Every spring throughout Minnesota where suitable wood duck habitat exists, wood ducks, or woodies as they are also called, are busy seeking breeding and nesting sites in order to rear their young. What sets them apart from so many other ducks is the fact that this duck, unlike most species of waterfowl, chooses holes inside of trees for nesting rather than on the ground. Wood ducks are bona fide cavity nesters.
Needless to say, trees are essential not only as sources of food such as acorns from oaks, but most importantly for nesting. Natural occurring cavities, or those excavated by woodpeckers and other species of wildlife, are critical for wood duck survival. Without appropriate and abundant cavities, the wood duck would not have evolved as it has.
It was the lack of cavities from uncontrolled logging activities and development, as well as unregulated hunting, which led to the near extinction of the wood duck in the late 19th and early 20th centuries. Today, thanks to forestry management practices that consider the needs of wildlife as well as regulated hunting seasons to restrict harvest, the wood duck is now one of the most plentiful species of waterfowl in North America.
Furthermore, the construction and placement of tens of thousands of human-made artificial nest boxes by conservation minded citizens, organizations, and natural resource agencies throughout the wood duck's breeding range has helped to achieve an important wildlife recovery.
Like building bluebird houses and other wildlife nest boxes, constructing wood duck houses, placing them on trees or posts, and monitoring them has proven to be a hobby that benefits both humans, woodies, and other ducks. Hooded mergansers, common mergansers, buffleheads, and common golden-eyes are other species of waterfowl that readily accept artificial nest boxes for nesting.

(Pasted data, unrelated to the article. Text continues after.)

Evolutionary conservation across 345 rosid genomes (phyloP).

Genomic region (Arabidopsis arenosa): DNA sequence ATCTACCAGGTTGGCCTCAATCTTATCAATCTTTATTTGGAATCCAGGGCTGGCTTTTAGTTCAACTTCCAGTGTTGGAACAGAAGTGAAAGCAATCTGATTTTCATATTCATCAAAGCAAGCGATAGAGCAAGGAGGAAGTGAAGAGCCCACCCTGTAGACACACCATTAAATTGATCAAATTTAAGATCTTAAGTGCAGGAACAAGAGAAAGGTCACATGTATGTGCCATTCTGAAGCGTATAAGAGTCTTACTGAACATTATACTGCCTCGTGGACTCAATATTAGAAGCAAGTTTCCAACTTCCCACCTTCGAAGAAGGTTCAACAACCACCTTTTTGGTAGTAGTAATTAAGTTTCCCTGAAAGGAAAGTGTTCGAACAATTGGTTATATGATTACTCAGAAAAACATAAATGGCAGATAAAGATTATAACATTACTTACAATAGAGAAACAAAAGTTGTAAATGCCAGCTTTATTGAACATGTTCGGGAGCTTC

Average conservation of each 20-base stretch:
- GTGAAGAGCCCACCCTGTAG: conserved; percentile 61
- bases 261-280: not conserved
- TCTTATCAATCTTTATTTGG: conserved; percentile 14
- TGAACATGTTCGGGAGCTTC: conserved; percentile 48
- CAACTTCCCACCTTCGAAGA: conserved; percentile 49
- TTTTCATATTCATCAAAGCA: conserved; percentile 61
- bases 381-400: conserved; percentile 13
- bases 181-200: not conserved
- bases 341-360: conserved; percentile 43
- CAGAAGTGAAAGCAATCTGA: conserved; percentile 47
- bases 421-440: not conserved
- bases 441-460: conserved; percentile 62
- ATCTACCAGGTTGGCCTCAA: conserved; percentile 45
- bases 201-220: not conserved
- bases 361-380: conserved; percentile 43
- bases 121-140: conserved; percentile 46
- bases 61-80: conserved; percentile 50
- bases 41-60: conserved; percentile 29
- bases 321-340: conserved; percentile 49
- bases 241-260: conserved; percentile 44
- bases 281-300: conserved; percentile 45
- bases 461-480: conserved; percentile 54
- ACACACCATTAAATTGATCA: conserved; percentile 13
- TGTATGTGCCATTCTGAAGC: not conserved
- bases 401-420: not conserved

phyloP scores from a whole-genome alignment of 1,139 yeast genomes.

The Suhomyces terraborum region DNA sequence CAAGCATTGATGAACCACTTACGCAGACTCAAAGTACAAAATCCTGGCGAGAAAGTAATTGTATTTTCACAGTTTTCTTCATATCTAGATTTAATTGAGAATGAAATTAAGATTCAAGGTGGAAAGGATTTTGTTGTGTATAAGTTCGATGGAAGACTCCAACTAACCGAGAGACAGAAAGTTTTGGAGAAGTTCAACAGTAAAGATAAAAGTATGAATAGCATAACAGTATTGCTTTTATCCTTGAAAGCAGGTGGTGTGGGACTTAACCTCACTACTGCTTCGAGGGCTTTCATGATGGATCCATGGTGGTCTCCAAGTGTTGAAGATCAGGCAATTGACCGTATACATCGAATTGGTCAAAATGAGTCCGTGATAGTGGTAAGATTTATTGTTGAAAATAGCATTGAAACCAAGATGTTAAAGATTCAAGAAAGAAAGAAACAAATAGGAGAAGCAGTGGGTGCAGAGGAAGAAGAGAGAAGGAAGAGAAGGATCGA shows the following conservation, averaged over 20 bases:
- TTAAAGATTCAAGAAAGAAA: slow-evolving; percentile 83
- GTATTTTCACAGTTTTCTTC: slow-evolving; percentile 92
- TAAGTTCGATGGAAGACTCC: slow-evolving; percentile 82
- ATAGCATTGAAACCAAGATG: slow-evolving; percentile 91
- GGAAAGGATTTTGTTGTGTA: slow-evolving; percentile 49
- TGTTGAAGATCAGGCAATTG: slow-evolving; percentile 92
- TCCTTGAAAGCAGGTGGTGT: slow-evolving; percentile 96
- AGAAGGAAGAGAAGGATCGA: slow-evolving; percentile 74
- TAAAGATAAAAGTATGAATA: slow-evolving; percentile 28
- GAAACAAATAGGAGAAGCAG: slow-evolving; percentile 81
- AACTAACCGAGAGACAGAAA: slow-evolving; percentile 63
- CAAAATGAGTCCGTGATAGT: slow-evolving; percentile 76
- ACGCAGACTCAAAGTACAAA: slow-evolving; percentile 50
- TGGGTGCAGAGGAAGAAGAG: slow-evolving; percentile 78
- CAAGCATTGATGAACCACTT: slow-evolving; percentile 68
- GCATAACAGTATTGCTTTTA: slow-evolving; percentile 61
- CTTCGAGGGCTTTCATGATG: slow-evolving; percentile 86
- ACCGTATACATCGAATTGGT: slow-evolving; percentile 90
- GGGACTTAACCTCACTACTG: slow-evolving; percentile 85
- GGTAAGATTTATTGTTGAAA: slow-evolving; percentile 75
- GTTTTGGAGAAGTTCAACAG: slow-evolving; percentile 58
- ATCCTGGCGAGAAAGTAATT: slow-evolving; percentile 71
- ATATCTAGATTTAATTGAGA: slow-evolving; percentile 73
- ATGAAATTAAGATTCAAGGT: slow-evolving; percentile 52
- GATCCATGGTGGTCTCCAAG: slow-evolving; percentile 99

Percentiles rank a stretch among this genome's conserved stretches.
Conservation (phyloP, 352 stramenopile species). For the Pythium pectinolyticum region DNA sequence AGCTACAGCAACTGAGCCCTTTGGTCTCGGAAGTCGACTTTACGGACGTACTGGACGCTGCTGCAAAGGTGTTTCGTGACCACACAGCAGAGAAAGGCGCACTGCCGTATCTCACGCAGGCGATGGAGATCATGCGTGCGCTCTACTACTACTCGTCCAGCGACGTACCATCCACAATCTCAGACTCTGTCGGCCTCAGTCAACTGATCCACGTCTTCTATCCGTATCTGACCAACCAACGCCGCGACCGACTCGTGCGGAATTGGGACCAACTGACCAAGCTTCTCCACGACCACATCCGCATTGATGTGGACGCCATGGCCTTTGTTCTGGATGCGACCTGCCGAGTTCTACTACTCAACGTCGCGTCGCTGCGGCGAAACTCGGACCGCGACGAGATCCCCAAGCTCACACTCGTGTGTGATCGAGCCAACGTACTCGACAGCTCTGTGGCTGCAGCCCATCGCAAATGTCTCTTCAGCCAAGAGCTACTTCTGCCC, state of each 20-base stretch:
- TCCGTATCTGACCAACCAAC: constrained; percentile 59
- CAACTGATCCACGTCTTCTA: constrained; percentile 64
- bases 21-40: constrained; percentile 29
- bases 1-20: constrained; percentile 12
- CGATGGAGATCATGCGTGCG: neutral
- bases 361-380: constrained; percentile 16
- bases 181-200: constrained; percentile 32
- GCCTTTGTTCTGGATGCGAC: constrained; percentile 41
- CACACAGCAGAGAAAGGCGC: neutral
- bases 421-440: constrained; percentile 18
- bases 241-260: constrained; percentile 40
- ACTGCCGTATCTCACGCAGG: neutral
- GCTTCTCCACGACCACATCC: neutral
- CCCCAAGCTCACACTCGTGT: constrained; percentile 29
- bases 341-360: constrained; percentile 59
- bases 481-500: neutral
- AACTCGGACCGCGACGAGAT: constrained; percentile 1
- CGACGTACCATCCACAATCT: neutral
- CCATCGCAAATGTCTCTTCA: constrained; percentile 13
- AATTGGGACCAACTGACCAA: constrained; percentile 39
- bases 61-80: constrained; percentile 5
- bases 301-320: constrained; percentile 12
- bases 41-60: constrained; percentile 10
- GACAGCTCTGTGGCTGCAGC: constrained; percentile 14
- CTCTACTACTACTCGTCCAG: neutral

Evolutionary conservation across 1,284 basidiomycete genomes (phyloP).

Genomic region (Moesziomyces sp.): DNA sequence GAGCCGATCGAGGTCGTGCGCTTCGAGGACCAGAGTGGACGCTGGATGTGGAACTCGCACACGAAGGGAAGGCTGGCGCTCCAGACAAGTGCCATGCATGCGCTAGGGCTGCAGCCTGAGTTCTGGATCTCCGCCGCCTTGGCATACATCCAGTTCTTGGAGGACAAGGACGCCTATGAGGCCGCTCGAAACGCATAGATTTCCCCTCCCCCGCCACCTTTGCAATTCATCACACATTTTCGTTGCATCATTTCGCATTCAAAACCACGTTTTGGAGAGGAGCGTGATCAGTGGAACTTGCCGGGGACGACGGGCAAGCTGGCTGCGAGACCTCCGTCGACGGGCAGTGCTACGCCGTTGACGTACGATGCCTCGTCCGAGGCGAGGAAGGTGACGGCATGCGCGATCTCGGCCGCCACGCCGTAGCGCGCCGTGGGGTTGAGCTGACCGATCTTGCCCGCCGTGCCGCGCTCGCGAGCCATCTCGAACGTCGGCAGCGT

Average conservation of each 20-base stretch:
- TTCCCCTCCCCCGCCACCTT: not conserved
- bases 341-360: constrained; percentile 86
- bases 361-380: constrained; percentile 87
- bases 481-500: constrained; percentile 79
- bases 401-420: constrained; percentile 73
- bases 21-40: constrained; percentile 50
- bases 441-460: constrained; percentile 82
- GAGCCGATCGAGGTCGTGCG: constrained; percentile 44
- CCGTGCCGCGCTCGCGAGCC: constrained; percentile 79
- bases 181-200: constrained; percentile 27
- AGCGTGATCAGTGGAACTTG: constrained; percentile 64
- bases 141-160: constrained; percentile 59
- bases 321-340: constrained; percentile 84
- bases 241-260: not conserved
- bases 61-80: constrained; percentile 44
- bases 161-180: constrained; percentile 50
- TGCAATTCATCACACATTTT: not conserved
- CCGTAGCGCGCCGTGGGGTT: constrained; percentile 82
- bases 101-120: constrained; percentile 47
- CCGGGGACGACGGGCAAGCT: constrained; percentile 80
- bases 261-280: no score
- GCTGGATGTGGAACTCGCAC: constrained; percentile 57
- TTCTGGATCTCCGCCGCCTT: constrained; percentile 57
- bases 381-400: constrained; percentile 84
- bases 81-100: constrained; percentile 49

We humans benefit from the satisfaction of contributing to wood duck conservation. A well-made structure placed on a tree or pole where wood ducks inhabit is a practice that often leads to a lifelong addiction. During my days managing the Wetlands, Pines and Prairie Audubon Sanctuary, I built and installed many wood duck houses around the refuge's abundant wetlands.
By late winter and very early spring, just before the arrival of the first pair of woodies, cleaning out the nest boxes provides an opportunity to take stock of the condition of the structures and to assess suitable sites for new boxes. So far this year I have added one more nest box to my assortment that now numbers 17 surrounding Lake Assawa near my home.
My annual check of each box usually reveals some interesting discoveries. A couple of weeks ago when I made the rounds in my snowshoes lugging a ladder and pulling a sled of supplies, I discovered that most boxes were stuffed with gray squirrel nests. Two boxes contained a dozen or so unhatched eggs of hooded mergansers, but four others held egg membranes and shell fragments belonging to wood ducks, which is a good sign of successful hatches.
One box housed nesting kestrels last summer, while another was currently occupied by a whole family of flying squirrels. A few other boxes appeared to have had no visitors or occupants at all, and one box was used by a starling. Nevertheless, each "wood duck" house was cleaned of old nest debris (except for the flying squirrel home) and a four-inch bed of fresh new wood shavings placed inside.
Now that all of my wood duck houses have been cleaned, all I can do now is wait to see who comes. Female wood ducks will soon be searching for suitable cavities. Once courting and breeding is completed, one egg per day will be laid until ten to 15 eggs have accumulated in the bottom of the nest cavity or nest box. After an incubation period of about a month, the ducklings will hatch and remain inside the cavity for about a day.
Then, implausibly, each duckling climbs out of the cavity or nest box and leaps courageously to the forest floor or wetland below. Vocalizations from their mother, coupled with a strong desire to leave the nest and begin feeding, helps encourage each duckling's departure
Moreover, fluffy down feathers help to soften the impact, and webbed feet act as parachutes to slow their descent. When all the ducklings have safely joined the hen, she leads them to a nearby brooding pond where the youngsters soon learn how to chase and capture insects and forage for other goodies.
Wood ducks are just one of the reasons why wildlife managers encourage private landowners to leave dead trees to remain standing, especially when located near wetlands in prime wood duck nesting habitat. In the Midwest, some 26 species of mammals and 43 species of birds use snags as nesting and perching sites. Snags are also used as food sources and for territorial purposes.
The cavity nesting wood duck are returning to the northland. Leaving for warmer climates each and every autumn, but returning in early spring, their presence in the trees, our nest boxes, wetlands and rivers is yet another reason to get out and enjoy the great outdoors.
Blane Klemek is the Bemidji area assistant wildlife manager, DNR Division of Fish & Wildlife. He can be reached at firstname.lastname@example.org